15. Medical Applications of Bioprocess Engineering

With increasing knowledge of cellular and molecular biology, the boundary between traditional bioprocess engineering and biomedical engineering has become increasingly fuzzy. In this chapter, we consider examples in which bioprocess principles are critical to solution of medical problems. Two important areas are tissue engineering and gene therapy using viral vectors. These are just two examples; other medical applications exist, and their number will undoubtedly increase. Indeed, we have already mentioned the use of transgenic plants as a source for edible vaccines and the techniques of microfabrication applied to make miniature process facilities for rapid DNA analysis to allow genome analysis in a physician’s office.

15.1. Tissue Engineering

An important contribution to medicine of bioprocess engineering is in regenerative medicine. Here the techniques we have discussed in the first 14 chapters can be used to generate replacement tissues for the human body. Building such replacement tissues is a challenge, but for some simple tissues, it is a commercial and clinical success.

15.1.1. What Is Tissue Engineering?

Tissue engineering has a primary focus on developing in vitro bioartificial tissues, typically based on cells derived from donor tissue. These tissues can be used as transplants to improve biological function in the recipient. Commercial examples include living skin tissue and chondrocytes implanted in a damaged knee for production of hyaline-like cartilage. An extracorporeal (outside of the body) artificial liver employing pig liver cells has been clinically tested.

Artificial tissues/organs for transplantation that are under active development include liver, pancreas, kidney, fat (for reconstructive surgery), blood vessel, bone marrow, bone, and neurotransmitter-secreting cell constructs. An alternative form of tissue engineering is in vivo alteration of cell growth and function. An example would be the use of implanted polymeric tubes with a controlled surface chemistry to encourage and guide reconnection of damaged nerves. Another use of artificial tissue constructs is for toxicological and pharmacological testing of potential new drugs. In this case, the artificial tissue or combination of tissues acts as a surrogate, reducing the need to use animals for such testing.

The primary difference between tissue engineering and protein production from mammalian cells lies in the constraints on cell selection. For protein production we prefer continuous, transformed cell lines. A single cell type is desirable. For tissue engineering the goal is to replicate the response of a living tissue. Cells removed from a tissue and cultured as a homogenous cell type in two dimensions (e.g., on a solid surface) often lose their authentic in vivo response. Since cell transformation and cancer are closely related, transformed cells cannot be used for a product for transplantation. Reconstruction of artificial tissues requires a deep understanding of the interactions of one cell with another, control of cellular differentiation processes, and knowledge of how cells interact with surfaces to which they attach. Most often, a polymer scaffold is used to guide and organize tissue growth. Maintaining the correct ratio of cell types can be difficult, since some cell types, such as fibroblasts, can “outgrow” others. The appropriate cell types must organize themselves into the appropriate three-dimensional configuration. With such tissues, function requires appropriate structure. Ideally, the cells can be multiplied from donor tissue for at least 10 passages and then assume the fully differentiated phenotype when the correct stimulus is applied. A major challenge is the routine, reproducible culture of such cells, and bioprocess engineers are in an excellent position to contribute to this technology.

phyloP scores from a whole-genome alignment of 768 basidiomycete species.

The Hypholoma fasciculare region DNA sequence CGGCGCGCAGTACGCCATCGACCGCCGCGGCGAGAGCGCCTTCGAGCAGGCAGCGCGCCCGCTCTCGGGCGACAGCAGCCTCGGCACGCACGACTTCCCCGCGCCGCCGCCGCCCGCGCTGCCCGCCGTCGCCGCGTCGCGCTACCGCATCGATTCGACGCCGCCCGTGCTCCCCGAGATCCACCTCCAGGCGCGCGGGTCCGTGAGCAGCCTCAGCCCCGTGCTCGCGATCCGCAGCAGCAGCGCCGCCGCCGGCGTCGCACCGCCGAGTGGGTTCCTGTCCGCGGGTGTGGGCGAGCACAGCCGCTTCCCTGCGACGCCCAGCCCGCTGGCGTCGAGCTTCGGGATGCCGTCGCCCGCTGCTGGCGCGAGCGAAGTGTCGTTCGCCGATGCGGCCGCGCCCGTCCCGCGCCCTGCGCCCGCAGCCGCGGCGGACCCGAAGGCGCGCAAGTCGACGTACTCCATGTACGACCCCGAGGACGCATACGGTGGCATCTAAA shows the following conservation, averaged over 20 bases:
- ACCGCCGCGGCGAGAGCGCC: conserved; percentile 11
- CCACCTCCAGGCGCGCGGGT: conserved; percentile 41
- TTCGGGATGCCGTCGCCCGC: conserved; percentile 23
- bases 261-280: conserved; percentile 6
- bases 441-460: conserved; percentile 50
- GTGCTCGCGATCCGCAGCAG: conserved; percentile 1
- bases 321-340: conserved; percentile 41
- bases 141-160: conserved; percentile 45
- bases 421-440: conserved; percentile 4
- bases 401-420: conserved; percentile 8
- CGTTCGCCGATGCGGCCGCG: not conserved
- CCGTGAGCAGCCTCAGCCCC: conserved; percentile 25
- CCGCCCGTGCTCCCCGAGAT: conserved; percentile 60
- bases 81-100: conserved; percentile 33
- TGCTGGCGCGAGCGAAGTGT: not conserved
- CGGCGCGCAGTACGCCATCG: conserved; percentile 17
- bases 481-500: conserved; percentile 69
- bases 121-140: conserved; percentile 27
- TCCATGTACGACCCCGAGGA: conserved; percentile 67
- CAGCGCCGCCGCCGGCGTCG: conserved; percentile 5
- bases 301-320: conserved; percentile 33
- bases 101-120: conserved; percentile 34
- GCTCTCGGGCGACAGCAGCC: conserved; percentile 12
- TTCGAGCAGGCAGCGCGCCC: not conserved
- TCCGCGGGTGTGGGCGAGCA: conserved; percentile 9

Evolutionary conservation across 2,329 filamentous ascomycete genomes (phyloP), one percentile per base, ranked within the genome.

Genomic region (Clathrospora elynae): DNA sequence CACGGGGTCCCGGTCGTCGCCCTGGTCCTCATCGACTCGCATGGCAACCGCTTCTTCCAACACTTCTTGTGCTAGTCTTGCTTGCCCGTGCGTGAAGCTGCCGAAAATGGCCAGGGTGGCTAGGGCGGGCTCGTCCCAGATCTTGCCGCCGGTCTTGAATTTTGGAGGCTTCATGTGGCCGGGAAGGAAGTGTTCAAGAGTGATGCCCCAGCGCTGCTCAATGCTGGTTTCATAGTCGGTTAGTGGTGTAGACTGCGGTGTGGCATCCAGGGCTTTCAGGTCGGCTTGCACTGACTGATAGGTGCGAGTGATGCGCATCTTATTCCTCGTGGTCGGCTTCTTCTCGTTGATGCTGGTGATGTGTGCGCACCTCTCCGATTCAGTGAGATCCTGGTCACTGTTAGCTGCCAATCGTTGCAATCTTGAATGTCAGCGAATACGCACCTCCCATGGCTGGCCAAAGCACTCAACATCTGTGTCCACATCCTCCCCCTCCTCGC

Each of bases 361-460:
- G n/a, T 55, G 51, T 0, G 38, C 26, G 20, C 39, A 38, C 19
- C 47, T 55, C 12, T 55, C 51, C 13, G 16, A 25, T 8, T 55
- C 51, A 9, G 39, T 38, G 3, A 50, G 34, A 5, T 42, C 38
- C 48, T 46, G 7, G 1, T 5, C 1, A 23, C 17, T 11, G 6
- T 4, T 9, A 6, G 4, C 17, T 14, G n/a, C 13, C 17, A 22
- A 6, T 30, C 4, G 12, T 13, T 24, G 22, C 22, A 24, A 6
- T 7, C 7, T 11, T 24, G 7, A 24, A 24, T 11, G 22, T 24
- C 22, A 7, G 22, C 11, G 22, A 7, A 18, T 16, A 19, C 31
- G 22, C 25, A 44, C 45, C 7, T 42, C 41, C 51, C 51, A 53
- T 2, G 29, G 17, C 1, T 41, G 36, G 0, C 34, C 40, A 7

Of particular importance to many tissue-engineered constructs is the formation of extracellular matrix, the interaction of cells with one another, and the interaction with an artificial surface. Anchorage-dependent cells must attach and spread on a substrate surface to proliferate and function. Cell adhesion is mediated by extracellular matrix proteins such as fibronectin and collagen. Synthetic substrates can be modified by adding synthetic peptide sequences (three to six amino acids) to a surface at the end of a synthetic polymer. The difference in strength of cell–substrate and cell–cell adhesion can greatly alter the three-dimensional organization of the cells.

The use of simulated microgravity reactors coupled with polymer scaffolds has been useful in some cases in the development of certain tissue constructs. The use of microfabrication techniques, where the investigator has control over placement of individual cells, is an intriguing technology for more authentic tissue constructs. An increasingly large array of tools are being developed for controlling the formation of tissue constructs with improved performance.